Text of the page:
Sisters Vera and Nadezhda (a.k.a. Nadia) are reeling in horror at their father’s new romance with an extremely buxom blonde Ukrainian, Valentina—almost 50 years his junior. It’s been two years since their mother’s death, and the London-based siblings are still arguing over the inheritance their Ukrainian mother left behind. Complicating things even more is Dad’s desire to do anything to keep Valentina in England—including spend his pension and his daughters’ inheritance. Dad seems to have lost it, and something must be done. Meanwhile, he’s continuing work on a grand study of tractors in history, dredging up family secrets in the process.
Penguin. 304 pages. $24.95. ISBN: 1594200440
San Francisco Chronicle
"It is Nikolai’s likability, his manic weirdness, that make the reconciliation between his daughters that the book builds toward not only believable but also gratifying. … [D]espite tendencies toward the cute and chatty … this is an ambitious book that boils over with effortless joy and wisdom." Joel Whitney
Los Angeles Times
"The narrator’s voice carries us along for a ride that, despite the bumps and curves in the road, never feels anything less than jaunty. … Riding the energetic renewal he experiences on meeting Valentina, Nikolai discovers causalities worth pondering." Askold Melnyczuk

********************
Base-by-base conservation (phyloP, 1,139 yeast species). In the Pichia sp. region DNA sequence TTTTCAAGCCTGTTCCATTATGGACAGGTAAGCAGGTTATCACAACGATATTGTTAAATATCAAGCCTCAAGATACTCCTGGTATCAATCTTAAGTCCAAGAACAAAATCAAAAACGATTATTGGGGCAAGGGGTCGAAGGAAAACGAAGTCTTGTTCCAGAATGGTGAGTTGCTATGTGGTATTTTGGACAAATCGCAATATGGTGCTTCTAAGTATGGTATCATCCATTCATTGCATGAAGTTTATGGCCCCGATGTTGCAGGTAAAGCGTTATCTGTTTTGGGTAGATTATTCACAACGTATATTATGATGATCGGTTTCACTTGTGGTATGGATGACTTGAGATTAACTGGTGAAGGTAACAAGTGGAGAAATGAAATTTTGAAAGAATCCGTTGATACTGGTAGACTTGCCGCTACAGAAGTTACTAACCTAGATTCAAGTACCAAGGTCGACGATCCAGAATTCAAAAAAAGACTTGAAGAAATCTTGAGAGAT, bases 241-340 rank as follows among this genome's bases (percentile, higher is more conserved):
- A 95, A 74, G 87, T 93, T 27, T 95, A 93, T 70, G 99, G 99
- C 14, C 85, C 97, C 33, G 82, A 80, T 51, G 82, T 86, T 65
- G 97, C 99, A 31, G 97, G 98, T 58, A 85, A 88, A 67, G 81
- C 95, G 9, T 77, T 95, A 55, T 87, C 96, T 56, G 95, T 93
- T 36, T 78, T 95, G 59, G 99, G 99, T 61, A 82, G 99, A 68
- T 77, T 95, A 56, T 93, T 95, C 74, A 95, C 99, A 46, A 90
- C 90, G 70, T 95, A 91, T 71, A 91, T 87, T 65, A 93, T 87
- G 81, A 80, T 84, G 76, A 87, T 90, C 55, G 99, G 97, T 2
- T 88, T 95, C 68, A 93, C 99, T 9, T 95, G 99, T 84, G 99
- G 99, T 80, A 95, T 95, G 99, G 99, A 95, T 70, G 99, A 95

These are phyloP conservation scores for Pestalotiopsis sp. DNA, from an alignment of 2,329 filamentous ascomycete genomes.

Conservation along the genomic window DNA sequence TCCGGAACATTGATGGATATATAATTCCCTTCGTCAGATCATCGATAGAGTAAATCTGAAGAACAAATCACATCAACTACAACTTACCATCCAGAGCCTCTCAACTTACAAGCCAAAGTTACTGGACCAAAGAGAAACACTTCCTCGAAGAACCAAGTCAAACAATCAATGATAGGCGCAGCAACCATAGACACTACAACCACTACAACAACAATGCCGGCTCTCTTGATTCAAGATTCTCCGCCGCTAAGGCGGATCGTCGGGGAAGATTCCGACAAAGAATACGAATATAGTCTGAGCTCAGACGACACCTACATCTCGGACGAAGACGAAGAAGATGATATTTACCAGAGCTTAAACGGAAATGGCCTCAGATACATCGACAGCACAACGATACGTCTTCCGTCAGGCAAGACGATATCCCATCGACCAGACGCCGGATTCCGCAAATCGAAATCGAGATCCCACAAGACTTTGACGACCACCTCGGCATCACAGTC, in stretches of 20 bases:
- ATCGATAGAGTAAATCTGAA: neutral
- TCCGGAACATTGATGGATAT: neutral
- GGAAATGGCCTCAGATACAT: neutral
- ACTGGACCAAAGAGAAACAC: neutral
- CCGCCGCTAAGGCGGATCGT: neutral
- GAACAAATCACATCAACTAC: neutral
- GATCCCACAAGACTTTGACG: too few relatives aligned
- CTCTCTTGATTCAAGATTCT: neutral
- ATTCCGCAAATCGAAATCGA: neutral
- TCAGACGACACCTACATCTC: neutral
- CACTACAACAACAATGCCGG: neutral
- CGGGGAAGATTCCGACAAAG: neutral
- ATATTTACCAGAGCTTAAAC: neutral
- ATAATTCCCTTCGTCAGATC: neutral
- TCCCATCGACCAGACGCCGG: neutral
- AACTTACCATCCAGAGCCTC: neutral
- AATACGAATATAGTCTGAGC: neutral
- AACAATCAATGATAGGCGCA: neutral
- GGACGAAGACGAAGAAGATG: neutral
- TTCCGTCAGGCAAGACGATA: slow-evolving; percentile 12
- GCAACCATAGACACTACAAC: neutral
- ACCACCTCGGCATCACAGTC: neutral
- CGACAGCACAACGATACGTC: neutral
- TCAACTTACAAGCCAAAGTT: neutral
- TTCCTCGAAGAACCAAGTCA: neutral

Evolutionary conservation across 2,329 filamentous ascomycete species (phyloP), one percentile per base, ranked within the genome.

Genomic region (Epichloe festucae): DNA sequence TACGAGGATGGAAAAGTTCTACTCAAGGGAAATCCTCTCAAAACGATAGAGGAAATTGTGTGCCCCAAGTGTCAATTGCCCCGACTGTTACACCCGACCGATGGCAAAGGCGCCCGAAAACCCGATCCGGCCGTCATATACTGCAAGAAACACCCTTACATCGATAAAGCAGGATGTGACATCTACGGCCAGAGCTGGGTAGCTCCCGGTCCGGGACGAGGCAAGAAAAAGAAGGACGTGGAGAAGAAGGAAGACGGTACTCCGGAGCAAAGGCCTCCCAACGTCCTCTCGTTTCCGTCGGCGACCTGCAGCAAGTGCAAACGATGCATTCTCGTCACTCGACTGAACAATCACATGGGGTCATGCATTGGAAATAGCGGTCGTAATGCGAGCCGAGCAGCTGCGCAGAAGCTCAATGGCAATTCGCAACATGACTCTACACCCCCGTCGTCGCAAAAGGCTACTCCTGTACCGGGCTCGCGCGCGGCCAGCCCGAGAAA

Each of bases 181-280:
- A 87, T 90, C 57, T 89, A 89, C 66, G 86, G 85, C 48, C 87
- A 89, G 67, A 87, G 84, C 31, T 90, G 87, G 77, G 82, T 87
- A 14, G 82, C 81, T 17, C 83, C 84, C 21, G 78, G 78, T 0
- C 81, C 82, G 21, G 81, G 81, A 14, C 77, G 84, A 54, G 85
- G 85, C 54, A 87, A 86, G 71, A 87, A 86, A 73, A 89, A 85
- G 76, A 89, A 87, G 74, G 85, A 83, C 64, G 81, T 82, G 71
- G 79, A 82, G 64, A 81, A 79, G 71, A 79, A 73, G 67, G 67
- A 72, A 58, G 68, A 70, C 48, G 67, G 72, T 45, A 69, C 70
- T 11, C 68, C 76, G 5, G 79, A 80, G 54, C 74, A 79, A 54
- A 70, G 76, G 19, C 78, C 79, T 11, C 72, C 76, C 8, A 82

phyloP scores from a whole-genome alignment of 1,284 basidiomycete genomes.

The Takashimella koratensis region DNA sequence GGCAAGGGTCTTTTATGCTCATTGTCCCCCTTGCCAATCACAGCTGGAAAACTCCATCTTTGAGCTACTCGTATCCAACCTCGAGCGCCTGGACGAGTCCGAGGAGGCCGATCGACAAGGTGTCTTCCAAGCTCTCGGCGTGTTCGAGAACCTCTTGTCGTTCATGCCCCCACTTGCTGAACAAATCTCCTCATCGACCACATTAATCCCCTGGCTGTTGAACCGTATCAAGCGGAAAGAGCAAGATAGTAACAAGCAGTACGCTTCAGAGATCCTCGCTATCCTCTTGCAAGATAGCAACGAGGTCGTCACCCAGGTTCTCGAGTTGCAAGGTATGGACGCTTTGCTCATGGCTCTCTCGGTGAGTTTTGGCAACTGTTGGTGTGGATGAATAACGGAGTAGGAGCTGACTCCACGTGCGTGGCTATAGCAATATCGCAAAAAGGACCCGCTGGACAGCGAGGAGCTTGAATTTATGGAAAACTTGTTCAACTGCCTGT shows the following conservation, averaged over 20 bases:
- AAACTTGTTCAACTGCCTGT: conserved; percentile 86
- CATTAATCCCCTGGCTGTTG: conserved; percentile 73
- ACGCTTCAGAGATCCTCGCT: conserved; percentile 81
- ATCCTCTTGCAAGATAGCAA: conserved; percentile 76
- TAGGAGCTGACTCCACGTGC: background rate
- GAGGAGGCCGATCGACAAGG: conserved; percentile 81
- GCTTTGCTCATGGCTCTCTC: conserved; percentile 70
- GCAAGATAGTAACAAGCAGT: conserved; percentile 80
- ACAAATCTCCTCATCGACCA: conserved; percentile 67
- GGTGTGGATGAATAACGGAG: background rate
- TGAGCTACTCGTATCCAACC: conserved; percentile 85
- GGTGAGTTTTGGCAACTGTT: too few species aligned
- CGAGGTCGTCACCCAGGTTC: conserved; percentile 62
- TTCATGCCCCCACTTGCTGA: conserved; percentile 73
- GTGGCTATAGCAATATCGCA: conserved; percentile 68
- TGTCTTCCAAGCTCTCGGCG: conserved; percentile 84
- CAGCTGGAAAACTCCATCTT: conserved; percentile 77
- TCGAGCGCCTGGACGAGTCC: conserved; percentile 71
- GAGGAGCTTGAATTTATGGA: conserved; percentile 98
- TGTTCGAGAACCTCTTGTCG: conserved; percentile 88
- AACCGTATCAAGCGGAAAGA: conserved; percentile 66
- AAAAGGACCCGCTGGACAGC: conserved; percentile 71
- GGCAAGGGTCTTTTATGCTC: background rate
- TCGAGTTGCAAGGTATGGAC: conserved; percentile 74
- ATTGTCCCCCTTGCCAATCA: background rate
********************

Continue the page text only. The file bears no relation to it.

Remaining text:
"This fine novel is funny, rings true, and teaches a lot about the origin and development of farm equipment—but its best bit concerns the narrator’s dawning awareness of what makes people who they are. Here, it’s not genetics, but history and politics that shape personality." Susan Balee
NY Times Books Review
"Lewycka is an awkward stylist, but the irony of [the narrator’s] conversion is too obvious to miss." Boris Fishman
"While the characters in Lewycka’s novel are at times immensely entertaining, they never finally become fully three-dimensional, reminding us that … only fully drawn characters could succeed in telling the deeper, richer story of postwar Russia ..." Laura Ciolkowski
Much of the comedy in this first novel comes in the form of Viagra jokes. But add in a mix of Ukrainian history, World War II drama, and the classic strife between the Old and the New, and overall it succeeds. Lewycka draws on her Eastern European roots in order to incorporate a believable social history into this typical sitcom formula. A few critics found the novel too corny, too weak, and too predictable to recommend, but most were won over. A good Viagra joke will do it every time.